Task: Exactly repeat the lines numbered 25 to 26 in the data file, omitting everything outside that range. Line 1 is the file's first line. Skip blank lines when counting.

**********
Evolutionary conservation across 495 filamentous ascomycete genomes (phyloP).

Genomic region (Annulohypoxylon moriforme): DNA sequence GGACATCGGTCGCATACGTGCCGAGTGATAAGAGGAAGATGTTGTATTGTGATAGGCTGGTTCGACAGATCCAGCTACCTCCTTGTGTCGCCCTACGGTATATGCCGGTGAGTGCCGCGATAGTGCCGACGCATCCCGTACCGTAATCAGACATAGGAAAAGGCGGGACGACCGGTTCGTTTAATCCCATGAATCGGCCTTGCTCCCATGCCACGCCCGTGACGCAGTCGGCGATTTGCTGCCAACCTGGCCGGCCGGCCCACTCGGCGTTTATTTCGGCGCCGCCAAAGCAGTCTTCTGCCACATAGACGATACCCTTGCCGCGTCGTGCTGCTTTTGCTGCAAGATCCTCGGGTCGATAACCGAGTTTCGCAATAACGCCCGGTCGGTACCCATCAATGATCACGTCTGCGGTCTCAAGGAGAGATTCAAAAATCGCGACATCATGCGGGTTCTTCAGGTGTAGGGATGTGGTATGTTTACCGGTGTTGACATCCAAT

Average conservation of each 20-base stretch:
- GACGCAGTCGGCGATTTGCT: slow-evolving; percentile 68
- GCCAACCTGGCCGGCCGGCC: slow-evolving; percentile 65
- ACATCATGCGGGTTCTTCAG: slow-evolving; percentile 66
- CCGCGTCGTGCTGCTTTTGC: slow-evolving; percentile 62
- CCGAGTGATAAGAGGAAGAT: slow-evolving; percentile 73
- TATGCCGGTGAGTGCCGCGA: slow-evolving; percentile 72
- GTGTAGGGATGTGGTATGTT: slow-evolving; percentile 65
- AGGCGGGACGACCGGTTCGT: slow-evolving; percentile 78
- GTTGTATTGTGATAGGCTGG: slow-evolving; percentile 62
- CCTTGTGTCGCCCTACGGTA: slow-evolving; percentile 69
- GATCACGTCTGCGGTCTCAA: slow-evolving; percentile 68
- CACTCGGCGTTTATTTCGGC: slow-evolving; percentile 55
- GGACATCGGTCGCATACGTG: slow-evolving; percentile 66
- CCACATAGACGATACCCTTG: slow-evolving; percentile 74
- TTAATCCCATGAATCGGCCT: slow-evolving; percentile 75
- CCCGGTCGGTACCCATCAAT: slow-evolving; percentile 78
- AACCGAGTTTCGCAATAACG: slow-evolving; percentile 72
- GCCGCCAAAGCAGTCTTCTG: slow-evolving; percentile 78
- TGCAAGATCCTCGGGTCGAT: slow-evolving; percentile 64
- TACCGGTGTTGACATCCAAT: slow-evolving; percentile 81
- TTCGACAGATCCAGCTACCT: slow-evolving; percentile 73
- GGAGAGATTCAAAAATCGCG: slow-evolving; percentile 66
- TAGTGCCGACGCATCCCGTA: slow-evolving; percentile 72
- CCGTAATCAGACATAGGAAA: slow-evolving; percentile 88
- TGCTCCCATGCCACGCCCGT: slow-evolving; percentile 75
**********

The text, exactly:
- GGAGAGATTCAAAAATCGCG: slow-evolving; percentile 66
- TAGTGCCGACGCATCCCGTA: slow-evolving; percentile 72